An international team of researchers have found evidence suggesting leprosy may have spread to Britain from Scandinavia.
The team, led by the University of Leiden, and including researchers from Historic England and the universities of Southampton, Birmingham, Surrey, and Swansea, examined a 1500 year old male skeleton, excavated at Great Chesterford in Essex, England during the 1950s. Radiocarbon dating reveals that he lived between the years AD 415–545.
The bones of the man, probably in his 20s, show changes consistent with leprosy, such as narrowing of the toe bones and damage to the joints, suggesting a very early British case. Modern scientific techniques applied by the researchers have now confirmed the man did suffer from the disease and that he may have come from southern Scandinavia.
Archaeologist Dr Sonia Zakrzewski, of the University of Southampton, explains DNA testing was necessary to get a clear diagnosis: “Not all cases of leprosy can be identified by changes to the skeleton. Some may leave no trace on the bones; others will affect bones in a similar way to other diseases. In these cases the only way to be sure is to use DNA fingerprinting, or other chemical markers characteristic of the leprosy bacillus.”
The researchers tested the skeleton for bacterial DNA and lipid biomarkers to confirm the man had definitely had leprosy and to allow them to carry out a detailed genetic study of the bacteria that caused his illness.
Professor Mike Taylor, a Bioarchaeologist from the University of Surrey, notes that, “Not every excavation yields good quality DNA, but in this case, leprosy DNA isolated from the skeleton was so good it enabled us to identify its strain.”
The results showed the leprosy strain belonged to a lineage (3I) which has previously been found in burials from Medieval Scandinavia and southern Britain, but in this case it originates from a much earlier period, dating from the 5th or 6th centuries AD.
The identification of fatty molecules (lipids) from the leprosy bacteria confirmed the DNA results and also showed it was different from later strains.. Emeritus scientist David Minnikin, from the University of Birmingham, says: “With Leverhulme Trust support, we recorded strong profiles of fatty acid lipid biomarkers that confirmed the presence of leprosy. However, one class of the lipid biomarkers had distinct profiles that may distinguish these older leprosy cases from later Medieval examples.”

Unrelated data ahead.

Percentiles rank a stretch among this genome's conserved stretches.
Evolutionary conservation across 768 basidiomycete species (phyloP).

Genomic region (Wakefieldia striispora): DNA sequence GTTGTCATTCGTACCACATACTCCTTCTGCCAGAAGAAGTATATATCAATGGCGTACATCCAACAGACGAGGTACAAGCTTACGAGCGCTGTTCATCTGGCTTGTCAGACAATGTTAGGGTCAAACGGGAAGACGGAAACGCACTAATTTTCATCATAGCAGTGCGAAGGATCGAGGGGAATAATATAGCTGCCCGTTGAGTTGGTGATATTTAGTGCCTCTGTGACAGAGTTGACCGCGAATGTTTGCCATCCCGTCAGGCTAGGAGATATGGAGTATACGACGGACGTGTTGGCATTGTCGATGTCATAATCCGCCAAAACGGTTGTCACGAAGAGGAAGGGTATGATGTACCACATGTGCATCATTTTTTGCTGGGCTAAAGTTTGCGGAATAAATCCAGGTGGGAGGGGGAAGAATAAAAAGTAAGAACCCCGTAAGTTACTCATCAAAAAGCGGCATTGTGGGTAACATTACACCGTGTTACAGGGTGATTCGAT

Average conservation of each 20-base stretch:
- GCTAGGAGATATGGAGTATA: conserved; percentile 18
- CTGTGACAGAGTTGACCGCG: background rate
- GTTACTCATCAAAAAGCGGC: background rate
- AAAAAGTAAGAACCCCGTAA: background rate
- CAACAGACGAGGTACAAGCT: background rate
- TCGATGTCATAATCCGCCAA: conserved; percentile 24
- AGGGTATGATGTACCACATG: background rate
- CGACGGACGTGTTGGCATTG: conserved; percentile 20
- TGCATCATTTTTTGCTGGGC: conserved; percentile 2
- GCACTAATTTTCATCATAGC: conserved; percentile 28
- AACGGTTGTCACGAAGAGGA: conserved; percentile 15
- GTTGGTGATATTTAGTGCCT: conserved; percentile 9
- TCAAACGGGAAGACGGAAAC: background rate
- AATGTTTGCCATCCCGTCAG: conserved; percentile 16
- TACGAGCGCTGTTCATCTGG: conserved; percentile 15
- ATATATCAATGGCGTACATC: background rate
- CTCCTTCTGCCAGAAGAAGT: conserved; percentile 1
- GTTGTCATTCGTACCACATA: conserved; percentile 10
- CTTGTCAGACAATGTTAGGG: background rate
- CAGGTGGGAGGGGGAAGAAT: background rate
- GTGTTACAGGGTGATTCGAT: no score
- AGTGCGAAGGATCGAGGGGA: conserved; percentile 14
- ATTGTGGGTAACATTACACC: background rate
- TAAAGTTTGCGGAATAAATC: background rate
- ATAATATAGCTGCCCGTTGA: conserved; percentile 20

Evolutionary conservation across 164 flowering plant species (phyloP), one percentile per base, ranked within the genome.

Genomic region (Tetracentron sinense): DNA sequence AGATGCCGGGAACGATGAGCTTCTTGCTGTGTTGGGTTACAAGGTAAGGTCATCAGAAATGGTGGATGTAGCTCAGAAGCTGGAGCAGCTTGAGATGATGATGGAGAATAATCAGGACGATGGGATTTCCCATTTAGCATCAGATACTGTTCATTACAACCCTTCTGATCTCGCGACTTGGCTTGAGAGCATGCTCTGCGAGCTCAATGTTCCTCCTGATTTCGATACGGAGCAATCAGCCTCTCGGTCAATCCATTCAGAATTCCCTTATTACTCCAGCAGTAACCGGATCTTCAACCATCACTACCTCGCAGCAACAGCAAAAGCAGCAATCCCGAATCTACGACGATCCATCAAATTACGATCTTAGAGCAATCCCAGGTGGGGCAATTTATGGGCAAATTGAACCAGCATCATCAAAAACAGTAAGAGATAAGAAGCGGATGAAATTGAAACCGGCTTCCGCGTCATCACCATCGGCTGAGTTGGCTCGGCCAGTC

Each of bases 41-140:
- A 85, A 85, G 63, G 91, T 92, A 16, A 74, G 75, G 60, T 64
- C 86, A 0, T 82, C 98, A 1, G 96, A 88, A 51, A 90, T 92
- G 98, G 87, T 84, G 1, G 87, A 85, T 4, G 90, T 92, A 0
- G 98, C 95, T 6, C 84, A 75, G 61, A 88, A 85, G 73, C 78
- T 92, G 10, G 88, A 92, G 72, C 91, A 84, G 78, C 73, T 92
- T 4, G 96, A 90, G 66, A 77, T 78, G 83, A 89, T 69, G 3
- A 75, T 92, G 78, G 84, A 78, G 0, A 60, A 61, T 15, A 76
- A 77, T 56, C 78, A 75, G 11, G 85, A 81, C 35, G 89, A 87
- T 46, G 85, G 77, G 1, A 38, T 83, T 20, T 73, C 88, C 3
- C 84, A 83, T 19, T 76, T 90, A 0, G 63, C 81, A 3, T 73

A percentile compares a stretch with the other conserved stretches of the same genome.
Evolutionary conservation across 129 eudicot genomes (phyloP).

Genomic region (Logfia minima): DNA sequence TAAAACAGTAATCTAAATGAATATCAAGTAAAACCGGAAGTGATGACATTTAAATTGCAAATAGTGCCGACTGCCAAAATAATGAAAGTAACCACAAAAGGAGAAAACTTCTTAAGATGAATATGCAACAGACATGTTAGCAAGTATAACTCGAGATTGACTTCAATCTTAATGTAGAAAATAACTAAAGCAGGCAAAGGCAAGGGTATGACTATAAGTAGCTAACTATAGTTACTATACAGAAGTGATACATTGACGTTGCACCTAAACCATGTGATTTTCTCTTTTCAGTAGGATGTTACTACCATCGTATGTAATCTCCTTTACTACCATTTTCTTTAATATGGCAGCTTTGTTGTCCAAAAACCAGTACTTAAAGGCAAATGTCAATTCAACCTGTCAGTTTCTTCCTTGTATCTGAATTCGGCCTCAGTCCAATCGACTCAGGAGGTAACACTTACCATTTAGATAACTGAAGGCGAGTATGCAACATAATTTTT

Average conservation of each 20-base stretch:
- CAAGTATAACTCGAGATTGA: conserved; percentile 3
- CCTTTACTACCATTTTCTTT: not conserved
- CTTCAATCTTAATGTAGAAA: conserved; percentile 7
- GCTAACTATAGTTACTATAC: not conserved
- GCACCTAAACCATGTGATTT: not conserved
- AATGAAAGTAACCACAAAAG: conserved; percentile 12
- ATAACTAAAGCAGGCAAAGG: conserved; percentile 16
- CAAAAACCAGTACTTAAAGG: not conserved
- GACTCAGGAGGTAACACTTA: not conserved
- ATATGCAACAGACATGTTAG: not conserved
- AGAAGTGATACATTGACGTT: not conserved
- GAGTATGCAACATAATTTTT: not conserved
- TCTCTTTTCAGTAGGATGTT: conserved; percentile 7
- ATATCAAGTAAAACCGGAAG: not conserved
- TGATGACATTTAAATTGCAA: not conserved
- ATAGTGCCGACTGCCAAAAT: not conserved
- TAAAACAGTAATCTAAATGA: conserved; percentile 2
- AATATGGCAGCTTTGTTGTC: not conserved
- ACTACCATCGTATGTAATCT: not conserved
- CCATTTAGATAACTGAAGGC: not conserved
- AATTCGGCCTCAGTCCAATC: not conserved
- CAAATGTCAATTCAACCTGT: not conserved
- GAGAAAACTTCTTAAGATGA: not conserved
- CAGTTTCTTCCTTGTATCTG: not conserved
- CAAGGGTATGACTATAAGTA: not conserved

Isotopes from the man’s teeth showed that he probably did not come from Britain, but more likely grew up elsewhere in northern Europe, perhaps southern Scandinavia. This matched the results of the DNA, and raises the intriguing possibility that he brought a Scandinavian strain of the leprosy bacterium with him when he migrated to Britain.
Project leader Dr Sarah Inskip of the University of Leiden concludes: “The radiocarbon date confirms this is one of the earliest cases in the UK to have been successfully studied with modern biomolecular methods. This is exciting both for archaeologists and for microbiologists. It helps us understand the spread of disease in the past, and also the evolution of different strains of disease, which might help us fight them in the future. We plan to carry out similar studies on skeletons from different locations to build up a more complete picture of the origins and early spread of this disease.”
Although leprosy is nowadays a tropical disease, in the past it occurred in Europe. Human migrations probably helped spread it, and there are cases in early skeletons from western Europe, particularly from the 7th century AD onward. However the origins of these ancient cases are poorly understood.
The article notes that:
The Great Chesterford case is thus of particular interest in understanding the origins of leprosy in the British Isles, being one of the earliest radiocarbon dated cases with supportive DNA evidence and genotyping of the isolate. The earliest purported example of leprosy from Britain that has been described in the published literature dates from the 3rd-4th century AD and comes from Poundbury, Dorset. This burial comprises lower leg and foot bones only. Although these show changes that are compatible with leprosy, the presence or otherwise of the more firmly diagnostic facial changes could not be ascertained, so the diagnosis is controversial. The first cases of leprosy in Britain showing diagnostic facial signs date from the early Anglo-Saxon period.
The article, ‘Osteological, Biomolecular and Geochemical Examination of an Early Anglo-Saxon Case of Lepromatous Leprosy’ has now been published in the journal Plos One – click here to read it.